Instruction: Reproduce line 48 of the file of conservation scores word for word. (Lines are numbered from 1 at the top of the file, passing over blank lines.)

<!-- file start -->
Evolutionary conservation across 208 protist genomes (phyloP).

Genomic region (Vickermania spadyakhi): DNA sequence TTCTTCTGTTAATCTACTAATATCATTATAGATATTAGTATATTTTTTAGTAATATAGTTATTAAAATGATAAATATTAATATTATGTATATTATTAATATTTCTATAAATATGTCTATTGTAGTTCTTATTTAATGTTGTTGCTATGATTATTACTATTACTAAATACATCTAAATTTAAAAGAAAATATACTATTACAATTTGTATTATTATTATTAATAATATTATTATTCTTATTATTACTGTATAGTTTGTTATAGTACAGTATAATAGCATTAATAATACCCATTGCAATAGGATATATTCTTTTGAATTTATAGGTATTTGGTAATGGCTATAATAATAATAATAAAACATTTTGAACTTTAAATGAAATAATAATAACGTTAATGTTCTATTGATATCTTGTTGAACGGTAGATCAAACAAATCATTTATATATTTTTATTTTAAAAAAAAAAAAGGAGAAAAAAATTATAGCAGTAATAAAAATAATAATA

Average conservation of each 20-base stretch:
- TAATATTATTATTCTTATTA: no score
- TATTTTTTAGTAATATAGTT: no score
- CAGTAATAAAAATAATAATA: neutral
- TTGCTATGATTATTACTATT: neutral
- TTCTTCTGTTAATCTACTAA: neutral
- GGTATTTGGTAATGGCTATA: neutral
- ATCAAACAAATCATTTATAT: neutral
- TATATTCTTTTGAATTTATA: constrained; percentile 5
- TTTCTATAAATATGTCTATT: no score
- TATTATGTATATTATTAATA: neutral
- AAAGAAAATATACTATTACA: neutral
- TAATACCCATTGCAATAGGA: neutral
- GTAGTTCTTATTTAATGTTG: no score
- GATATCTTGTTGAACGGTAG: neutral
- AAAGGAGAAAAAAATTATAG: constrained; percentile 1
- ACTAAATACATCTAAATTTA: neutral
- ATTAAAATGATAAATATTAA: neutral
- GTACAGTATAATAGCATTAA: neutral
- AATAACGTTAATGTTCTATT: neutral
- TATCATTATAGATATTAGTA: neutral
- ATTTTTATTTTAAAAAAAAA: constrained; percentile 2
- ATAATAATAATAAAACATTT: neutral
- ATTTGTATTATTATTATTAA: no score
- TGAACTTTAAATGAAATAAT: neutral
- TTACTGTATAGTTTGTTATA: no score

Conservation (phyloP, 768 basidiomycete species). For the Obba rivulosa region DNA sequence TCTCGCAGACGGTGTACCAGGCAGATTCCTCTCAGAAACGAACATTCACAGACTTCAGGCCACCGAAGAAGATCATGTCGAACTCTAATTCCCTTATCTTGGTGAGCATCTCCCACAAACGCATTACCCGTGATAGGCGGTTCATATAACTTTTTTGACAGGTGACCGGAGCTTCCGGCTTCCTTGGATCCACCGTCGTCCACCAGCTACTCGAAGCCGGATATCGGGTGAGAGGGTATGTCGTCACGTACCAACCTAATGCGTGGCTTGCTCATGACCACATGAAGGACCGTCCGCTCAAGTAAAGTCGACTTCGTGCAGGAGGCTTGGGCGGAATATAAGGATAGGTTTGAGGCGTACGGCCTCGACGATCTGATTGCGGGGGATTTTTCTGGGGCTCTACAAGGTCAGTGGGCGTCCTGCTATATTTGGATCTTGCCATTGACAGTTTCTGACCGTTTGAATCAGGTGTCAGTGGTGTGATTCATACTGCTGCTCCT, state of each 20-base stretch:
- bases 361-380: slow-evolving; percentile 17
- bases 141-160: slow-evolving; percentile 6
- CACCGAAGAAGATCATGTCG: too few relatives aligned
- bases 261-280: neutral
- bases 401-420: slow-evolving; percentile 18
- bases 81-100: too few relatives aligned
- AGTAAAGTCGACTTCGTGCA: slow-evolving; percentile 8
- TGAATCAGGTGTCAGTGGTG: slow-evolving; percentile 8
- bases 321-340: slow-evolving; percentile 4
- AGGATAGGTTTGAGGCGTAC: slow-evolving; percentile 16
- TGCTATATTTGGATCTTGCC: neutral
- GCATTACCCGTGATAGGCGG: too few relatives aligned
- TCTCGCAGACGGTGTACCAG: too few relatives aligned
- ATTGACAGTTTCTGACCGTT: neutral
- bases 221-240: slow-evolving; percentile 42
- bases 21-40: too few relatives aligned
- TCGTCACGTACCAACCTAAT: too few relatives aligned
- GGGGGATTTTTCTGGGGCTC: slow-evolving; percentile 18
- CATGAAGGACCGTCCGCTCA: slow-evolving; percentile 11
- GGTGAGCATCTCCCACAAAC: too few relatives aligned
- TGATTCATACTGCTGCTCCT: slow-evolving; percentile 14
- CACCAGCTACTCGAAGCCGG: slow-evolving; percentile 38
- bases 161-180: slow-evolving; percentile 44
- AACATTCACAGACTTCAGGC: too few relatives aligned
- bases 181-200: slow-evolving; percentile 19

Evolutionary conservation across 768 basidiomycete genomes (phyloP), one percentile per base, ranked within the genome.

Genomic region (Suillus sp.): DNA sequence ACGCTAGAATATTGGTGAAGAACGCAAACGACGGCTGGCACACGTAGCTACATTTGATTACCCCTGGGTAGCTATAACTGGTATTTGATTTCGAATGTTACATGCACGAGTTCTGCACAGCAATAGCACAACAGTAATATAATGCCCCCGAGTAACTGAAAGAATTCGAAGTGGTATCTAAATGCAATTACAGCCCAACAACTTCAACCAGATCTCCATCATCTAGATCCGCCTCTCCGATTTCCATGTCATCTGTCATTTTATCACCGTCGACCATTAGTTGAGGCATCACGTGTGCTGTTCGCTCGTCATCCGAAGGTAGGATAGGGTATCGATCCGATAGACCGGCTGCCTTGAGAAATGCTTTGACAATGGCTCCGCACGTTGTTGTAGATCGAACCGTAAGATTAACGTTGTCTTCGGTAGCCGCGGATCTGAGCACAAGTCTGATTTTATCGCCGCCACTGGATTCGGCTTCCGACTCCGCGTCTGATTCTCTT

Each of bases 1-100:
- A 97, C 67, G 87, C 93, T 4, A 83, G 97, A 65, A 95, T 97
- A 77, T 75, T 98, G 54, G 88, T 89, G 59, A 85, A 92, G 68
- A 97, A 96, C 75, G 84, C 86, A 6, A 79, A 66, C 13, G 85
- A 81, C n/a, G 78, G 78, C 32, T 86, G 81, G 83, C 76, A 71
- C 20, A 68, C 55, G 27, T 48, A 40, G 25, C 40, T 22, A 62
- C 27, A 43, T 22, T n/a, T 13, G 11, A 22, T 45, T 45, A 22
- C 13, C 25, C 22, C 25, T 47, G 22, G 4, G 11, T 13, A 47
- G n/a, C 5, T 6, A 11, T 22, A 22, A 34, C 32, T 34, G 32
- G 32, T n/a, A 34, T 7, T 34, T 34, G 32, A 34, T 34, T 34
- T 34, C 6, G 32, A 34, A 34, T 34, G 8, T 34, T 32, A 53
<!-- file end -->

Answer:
- CATGAAGGACCGTCCGCTCA: slow-evolving; percentile 11